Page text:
Monkeypox Is Not Like COVID-19
If the thought of another contagious disease originating from overseas and apparently spreading in the U.S. has you experiencing a déjà vu case of “Oh, no, here we go again,” that’s understandable. After what we’ve been through in the last two years with the SARS-CoV-2 coronavirus, the last thing we want to hear about is the possibility of another pandemic.
But our primary care doctors in Delray Beach want to reassure you that the recent news about monkeypox is no cause for alarm. Not only is this virus different from COVID-19, but we already have an effective vaccine for this disease that has been around for over fifty years.
According to the Centers for Disease Control and Prevention (CDC), monkeypox was first discovered in 1958 when two outbreaks of a pox-like disease occurred in colonies of monkeys kept for research; thus the name “monkeypox” arose.
The first human case of monkeypox was recorded in 1970 in the Democratic Republic of Congo during a period of intensified effort to eliminate smallpox. Since then, monkeypox has been reported in humans in other central and western African countries.
Rarely, it has been seen outside of these areas when owners of imported pets, particularly rodents, infect their owners.
Recently, however, it has been found the U.S., including Massachusetts, New York City, Utah, and Florida. The World Health Organization (WHO) reports more than 160 cases have been found in more than 16 countries, including Canada, Spain, Israel, France, and Switzerland.
These, however, are not as severe as the strain that continues to plague the Democratic Republic of Congo. There, doctors have reported at least 1,200 cases and 57 deaths since January of this year, because the strain circulating there has a fatality rate of around 10 percent.
The strain that is currently being found outside that area has a fatality rate around one percent.
Similarities and differences
Although the WHO classifies monkeypox, like the coronavirus, as a zoonotic virus, meaning it passed from animals to humans, there are many reasons why it is not like COVID-19.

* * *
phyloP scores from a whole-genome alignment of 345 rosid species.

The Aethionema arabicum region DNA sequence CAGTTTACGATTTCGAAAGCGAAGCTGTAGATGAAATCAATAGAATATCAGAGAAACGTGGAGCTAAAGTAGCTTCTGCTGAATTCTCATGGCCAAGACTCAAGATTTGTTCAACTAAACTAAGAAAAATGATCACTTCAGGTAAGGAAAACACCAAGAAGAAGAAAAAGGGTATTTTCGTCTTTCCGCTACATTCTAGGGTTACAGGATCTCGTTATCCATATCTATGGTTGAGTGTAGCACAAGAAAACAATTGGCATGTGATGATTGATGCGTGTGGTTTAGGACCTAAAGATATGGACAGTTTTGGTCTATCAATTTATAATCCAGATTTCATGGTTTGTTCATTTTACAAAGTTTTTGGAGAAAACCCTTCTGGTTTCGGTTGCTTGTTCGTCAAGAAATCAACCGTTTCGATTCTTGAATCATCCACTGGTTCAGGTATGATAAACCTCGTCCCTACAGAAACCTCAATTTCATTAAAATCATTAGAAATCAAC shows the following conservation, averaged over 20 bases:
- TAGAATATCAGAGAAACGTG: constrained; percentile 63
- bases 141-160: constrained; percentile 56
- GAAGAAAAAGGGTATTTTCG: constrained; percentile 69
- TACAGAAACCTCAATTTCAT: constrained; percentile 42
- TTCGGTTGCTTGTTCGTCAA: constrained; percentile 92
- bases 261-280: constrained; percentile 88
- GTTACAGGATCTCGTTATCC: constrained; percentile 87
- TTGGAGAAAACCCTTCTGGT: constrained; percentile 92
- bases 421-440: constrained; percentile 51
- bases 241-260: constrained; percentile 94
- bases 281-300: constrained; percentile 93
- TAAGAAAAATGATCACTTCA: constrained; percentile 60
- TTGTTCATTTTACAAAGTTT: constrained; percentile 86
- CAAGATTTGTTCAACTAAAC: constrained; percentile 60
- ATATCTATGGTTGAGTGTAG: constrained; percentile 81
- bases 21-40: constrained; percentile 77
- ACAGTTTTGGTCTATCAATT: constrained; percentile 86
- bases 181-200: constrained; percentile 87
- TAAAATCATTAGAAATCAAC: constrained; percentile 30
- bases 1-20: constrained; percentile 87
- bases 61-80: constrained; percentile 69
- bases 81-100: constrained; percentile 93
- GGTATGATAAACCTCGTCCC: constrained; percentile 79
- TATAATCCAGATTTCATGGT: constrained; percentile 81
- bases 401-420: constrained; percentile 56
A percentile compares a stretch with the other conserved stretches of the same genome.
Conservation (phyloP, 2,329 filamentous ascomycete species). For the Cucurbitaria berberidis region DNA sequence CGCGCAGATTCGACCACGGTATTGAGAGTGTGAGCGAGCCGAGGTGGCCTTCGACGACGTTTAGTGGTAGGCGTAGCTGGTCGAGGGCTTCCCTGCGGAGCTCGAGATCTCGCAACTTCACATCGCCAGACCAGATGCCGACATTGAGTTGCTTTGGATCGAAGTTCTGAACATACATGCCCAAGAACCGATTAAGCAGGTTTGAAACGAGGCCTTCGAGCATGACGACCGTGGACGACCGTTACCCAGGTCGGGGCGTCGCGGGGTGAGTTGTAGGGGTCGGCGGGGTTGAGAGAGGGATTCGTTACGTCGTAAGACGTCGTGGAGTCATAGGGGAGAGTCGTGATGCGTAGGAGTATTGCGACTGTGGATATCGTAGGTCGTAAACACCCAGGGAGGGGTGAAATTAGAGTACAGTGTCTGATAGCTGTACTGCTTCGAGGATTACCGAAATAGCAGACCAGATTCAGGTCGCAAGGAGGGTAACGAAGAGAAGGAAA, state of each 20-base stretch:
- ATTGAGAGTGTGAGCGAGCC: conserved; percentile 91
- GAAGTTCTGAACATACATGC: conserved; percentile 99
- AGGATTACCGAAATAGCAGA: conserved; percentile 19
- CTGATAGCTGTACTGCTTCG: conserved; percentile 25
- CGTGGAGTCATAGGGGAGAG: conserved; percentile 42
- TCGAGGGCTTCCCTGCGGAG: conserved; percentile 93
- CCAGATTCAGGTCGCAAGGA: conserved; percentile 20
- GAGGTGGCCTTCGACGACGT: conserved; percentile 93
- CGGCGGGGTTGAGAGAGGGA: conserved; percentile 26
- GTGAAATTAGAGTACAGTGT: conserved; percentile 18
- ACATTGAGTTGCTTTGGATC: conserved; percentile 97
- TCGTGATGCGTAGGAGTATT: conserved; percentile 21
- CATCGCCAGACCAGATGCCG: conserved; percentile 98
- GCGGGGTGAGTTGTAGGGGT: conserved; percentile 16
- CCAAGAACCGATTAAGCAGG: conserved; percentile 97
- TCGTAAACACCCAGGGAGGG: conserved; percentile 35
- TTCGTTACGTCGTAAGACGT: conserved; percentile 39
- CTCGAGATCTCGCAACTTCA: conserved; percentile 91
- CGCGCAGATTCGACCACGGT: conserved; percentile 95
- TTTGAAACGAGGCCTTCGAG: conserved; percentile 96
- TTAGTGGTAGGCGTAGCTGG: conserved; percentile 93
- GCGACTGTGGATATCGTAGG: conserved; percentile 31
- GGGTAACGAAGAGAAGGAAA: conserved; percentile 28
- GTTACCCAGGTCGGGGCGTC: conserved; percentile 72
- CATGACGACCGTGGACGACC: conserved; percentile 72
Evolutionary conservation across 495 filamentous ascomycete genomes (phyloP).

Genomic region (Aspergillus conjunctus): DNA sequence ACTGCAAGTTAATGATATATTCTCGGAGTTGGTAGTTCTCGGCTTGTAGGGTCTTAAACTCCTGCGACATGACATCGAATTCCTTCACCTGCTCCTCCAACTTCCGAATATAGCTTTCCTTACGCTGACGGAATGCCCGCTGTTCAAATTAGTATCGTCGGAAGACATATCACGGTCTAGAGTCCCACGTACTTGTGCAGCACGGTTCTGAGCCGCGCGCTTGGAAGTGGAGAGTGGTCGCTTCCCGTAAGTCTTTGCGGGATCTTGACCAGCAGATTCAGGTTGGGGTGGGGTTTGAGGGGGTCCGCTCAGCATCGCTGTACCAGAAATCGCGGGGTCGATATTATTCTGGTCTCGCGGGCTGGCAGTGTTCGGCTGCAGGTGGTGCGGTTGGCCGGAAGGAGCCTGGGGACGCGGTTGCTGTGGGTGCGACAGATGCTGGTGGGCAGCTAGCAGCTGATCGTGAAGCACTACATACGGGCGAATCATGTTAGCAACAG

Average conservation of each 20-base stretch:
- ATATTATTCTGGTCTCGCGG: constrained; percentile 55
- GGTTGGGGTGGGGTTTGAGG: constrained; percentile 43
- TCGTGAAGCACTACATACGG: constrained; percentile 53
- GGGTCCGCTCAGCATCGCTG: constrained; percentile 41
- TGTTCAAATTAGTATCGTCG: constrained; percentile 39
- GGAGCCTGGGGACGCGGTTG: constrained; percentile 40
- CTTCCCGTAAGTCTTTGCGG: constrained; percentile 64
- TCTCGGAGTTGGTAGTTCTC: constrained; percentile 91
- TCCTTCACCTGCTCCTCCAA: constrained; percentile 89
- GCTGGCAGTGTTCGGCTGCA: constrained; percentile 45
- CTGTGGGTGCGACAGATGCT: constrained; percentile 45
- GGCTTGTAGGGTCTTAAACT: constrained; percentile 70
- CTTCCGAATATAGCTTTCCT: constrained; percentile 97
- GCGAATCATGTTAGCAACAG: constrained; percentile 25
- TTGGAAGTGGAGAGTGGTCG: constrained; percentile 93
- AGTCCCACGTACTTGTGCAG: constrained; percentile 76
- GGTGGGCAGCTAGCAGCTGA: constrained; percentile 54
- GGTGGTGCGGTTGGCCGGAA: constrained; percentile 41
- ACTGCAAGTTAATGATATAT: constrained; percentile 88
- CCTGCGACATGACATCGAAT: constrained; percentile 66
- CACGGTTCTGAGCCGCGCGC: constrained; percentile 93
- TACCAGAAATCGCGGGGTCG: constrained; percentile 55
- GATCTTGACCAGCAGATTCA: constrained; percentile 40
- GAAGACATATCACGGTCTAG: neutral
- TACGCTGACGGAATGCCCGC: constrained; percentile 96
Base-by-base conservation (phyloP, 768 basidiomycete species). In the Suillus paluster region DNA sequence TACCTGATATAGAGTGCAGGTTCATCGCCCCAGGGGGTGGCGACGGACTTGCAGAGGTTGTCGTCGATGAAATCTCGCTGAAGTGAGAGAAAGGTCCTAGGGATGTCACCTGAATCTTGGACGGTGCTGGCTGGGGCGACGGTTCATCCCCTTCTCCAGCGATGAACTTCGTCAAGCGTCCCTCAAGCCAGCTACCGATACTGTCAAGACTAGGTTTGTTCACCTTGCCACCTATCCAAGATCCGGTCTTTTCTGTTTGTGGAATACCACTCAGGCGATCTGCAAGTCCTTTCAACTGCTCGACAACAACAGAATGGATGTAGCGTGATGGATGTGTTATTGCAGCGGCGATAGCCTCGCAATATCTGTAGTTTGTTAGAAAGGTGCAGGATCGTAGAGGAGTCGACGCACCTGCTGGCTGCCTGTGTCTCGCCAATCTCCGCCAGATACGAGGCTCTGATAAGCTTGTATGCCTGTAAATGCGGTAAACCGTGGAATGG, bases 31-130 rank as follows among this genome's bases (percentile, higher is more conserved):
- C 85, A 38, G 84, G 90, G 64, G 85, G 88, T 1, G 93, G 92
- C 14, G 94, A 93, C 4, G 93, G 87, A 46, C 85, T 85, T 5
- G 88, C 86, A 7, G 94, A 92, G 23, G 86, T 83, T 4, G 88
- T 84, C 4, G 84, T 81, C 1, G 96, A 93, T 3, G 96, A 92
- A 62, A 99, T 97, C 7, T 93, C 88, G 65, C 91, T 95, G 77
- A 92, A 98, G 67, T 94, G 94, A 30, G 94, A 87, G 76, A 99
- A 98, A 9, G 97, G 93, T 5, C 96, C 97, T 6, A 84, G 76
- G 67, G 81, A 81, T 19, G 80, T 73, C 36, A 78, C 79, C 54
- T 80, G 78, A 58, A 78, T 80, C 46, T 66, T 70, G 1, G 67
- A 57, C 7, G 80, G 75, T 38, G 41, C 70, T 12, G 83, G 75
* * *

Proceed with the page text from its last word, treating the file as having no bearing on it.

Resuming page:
First, unlike the stealth infections of the coronavirus, it’s very apparent when a person is infected with monkeypox. They develop fever, headache or body aches, swollen lymph nodes, chills, and exhaustion. These symptoms are similar to those of smallpox, a cousin of monkeypox, with one difference:
“A feature that distinguishes infection with monkeypox from that of smallpox is the development of swollen lymph nodes,” the CDC says.
Within one to three days after the fever begins, the patient develops a rash, often beginning on the face, then spreading to other parts of the body. This rash then turns to painful fluid-filled lesions (pox) that then crust or scab over and eventually fall off.
And, unlike the largely airborne transmission of SARS-CoV-2 through aerosols that linger in the air, the monkeypox virus can only be spread through close contact with an infected person, animal, or materials such as bedding that are contaminated with the virus, or possibly from respiratory droplets in close proximity to an infected person.
Finally, monkeypox appears at this time to be far less transmissible than COVID-19. One study found that just three percent of those in close contact with an infected person will develop monkeypox.
No one is sure why we’ve seen an uptick in cases outside of Africa in the last few weeks, although experts believe it began at two separate raves (dance parties) in Spain and Belgium.
Dr. David Heymann, who formerly headed the WHO’s emergencies department, told the Associated Press (AP) that the agency suspects it spread there through close sexual contact among attendees. Public health authorities in Madrid have also linked the infections in Spain to an outbreak at a sauna there.
“We know monkeypox can spread when there is close contact with the lesions of someone who is infected, and it looks like sexual contact has now amplified transmission,” he told the AP.
NBC News points out that this is not the first time the U.S. has seen an outbreak of monkeypox. In 2003, the U.S. identified 47 cases among people who had been in contact with infected pet prairie dogs. No one died in that outbreak.
Another reason we’re seeing it here might be the fact that the U.S. stopped vaccinating the public for smallpox in 1972. The smallpox vaccine was also 85 percent effective at preventing monkeypox, but now the general population no longer has this protection.
Should you worry?
Our primary care doctors don’t believe you have to worry about getting monkeypox at this time. We would, however, like you to be aware of the possibility, and the fact that it has been detected in Florida, among other states.
Because this outbreak is so unusual, particularly the fact that cases haven’t been traced to travel, the CDC is preparing for additional cases in the U.S.
“We are telling people this is an emerging issue,” Agam Rao, a medical officer at the CDC, told NBC News.
“As an emerging issue, we are asking people to keep it top of mind at the moment,” she said.
Still, according to Tom Inglesby, of the Johns Hopkins Center for Health Security, outbreaks of monkeypox in the past have usually been small, with numbers in the single digits.
“So I think the risk to the general public at this point, from the information we have, is very, very low,” he told The Washington Post.